A New Form of Protest
Riad Azar October 23, 2011
Actions sometimes have unintended consequences.
So it was with New York City mayor Michael Bloomberg's decision to use the usual police tactic of setting up free speech zones for protestors. Little did he know that when the demonstrators were forced behind bars and barricades like prisoners and severed from the location of protest to smash all germination of symbolism, the movement would be strengthened. And ultimately, as we are seeing today more than one month into the #OccupyWallStreet rebellion, it is still growing.
The first day was full of confusion, with protestors ultimately ending up in Zuccotti Park, where they broke into working groups to try to make some decisions on the next steps. Camp was being set in the park while decisions were made regarding beds, food, safety, and back up plans in the likelihood that the NYPD—a force so determined that they recently claimed they have the power to shoot a plane out of the sky—decided to break up the demonstration. What I'd like to do is explore some of the unexpected factors that have allowed a ragtag group of about two hundred to grow into a movement that as of last weekend (10/15/11, Global Day of Rage) has had demonstrations spanning five continents. It can now be said that the sun does not set on the #OccupyWallStreet rebellion. What are the characteristics of the successful demonstrations of the 21st century that the activist mind rooted in 20th century strategy must learn to grapple with, and the controversies that have erupted because of a resistance to this evolution.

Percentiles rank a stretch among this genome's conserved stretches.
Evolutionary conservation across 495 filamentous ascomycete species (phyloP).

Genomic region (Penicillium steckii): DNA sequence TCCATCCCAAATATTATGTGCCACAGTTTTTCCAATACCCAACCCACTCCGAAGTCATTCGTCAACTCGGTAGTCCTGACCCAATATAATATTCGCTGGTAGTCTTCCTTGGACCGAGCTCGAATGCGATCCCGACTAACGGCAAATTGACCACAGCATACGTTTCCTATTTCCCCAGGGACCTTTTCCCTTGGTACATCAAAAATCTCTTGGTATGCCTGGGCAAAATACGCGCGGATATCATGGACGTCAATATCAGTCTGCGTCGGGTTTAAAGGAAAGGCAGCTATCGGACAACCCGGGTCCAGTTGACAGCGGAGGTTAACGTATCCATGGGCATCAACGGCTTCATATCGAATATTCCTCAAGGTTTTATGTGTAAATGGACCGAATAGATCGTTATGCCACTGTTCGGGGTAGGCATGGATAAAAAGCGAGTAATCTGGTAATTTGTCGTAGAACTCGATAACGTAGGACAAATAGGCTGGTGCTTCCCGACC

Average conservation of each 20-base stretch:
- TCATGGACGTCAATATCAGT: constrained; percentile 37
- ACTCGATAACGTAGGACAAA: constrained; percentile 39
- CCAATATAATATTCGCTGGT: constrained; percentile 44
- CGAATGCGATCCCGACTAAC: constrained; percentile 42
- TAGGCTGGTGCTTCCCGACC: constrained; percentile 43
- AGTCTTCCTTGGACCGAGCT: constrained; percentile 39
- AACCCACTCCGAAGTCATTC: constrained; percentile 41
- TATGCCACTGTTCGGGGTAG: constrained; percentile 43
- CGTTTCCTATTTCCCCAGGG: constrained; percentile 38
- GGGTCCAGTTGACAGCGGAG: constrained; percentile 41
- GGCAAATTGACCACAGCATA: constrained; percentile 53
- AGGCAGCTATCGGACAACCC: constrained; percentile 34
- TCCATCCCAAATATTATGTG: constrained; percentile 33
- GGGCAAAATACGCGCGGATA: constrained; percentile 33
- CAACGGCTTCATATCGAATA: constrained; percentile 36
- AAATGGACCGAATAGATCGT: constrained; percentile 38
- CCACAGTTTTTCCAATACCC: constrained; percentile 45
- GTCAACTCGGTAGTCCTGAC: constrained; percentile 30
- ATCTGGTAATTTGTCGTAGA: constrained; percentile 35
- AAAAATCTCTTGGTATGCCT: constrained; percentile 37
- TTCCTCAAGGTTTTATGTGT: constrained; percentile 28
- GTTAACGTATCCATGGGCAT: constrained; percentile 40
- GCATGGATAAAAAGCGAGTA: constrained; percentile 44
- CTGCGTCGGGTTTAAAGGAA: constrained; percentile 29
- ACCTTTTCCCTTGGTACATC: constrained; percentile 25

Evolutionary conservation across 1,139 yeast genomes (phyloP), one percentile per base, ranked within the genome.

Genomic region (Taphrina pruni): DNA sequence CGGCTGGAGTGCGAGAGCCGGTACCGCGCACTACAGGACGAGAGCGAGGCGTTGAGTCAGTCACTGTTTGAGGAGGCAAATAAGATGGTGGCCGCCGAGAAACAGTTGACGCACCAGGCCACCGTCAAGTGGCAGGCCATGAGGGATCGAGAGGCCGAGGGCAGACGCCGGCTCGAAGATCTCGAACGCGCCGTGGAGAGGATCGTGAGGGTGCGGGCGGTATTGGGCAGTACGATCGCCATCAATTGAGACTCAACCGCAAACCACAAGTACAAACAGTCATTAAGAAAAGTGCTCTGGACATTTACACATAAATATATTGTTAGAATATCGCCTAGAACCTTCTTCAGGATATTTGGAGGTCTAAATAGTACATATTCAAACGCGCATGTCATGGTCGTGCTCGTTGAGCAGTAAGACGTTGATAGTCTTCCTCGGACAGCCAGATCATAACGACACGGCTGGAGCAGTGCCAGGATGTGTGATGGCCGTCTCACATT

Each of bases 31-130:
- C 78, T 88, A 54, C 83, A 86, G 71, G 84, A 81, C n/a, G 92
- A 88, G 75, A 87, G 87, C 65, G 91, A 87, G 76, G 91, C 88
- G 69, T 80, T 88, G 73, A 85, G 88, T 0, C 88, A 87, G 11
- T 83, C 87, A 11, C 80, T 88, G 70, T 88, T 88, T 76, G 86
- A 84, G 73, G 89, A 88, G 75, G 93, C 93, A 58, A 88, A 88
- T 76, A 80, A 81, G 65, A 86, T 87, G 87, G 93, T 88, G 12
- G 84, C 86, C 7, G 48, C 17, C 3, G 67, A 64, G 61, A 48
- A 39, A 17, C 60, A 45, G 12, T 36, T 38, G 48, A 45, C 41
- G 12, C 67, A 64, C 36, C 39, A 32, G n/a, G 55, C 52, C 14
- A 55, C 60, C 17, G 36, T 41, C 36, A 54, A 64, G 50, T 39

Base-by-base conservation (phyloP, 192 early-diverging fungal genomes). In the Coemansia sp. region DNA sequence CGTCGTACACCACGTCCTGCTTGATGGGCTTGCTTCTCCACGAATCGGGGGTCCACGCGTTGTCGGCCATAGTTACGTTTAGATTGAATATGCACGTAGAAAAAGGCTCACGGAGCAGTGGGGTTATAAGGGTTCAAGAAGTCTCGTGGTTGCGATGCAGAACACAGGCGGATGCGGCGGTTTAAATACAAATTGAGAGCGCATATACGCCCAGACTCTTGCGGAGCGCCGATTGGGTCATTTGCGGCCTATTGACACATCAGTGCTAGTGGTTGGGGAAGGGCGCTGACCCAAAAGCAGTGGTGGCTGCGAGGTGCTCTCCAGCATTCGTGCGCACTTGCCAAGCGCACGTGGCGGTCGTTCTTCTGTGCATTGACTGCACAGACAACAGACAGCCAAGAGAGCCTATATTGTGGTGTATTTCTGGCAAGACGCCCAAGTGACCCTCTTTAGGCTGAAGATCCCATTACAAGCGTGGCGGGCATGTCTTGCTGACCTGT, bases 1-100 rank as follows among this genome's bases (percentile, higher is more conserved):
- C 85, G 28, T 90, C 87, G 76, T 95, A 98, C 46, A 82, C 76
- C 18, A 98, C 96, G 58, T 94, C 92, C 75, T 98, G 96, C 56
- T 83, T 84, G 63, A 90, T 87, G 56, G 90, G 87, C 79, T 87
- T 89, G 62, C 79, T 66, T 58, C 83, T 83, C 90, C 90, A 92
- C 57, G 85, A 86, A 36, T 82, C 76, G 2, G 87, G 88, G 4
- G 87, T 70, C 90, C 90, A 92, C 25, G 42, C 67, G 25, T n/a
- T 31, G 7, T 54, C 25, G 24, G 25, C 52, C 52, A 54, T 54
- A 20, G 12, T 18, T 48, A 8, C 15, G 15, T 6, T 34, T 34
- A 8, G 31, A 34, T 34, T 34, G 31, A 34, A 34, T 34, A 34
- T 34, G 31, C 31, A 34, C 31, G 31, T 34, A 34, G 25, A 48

Liberty Plaza, the former name of Zuccotti Park but one that has been revitalized by the demonstrators, is a gift that people are beginning to appreciate. It was the spark that created the people power we now see everyday on the streets of New York and around the world. The first week invited its fair share of criticism; "they are so far from Wall St.," "they are going to be choked in a free speech zone," "they will freeze to death, catch pneumonia, bed bugs, attract rodents, or just be ignored." Without the park as a base camp, and by irritating the police everyday with unpermitted marches and acts of civil disobedience, the NYPD would have had no problem rounding the protesters up, shoving them into their barred police buses, and hauling them away. But the police found themselves on an odd footing when the protestors began living in the park; because of the "privately held / publicly accessible" nature of Zuccotti Park, the police had no legal justification to remove the protestors and smack off the gadfly. So long as a few rules were obeyed, such as being forbidden from putting up structures (tents and tarps) within the park, the general set of rules concerning parks as written by the NYC Parks and Recreation authority did not apply. Therefore, the closing hours of midnight to six in the morning were invalid and the demonstrators had a home from which to conduct further actions. This is the first point that gave the demonstrators the ability to survive long enough for the mainstream media to not be able to ignore them. I am sure the NYPD is kicking itself now when they realize they have actually given protestors the best location, an area that they are allowed to stay in and where they can organize more actions and draw in more people and supporters. In a classic move that we will look back on and laugh about, Brookfield Properties, the company that owns Liberty Plaza, has put up "No Camping" signs along all of its other properties.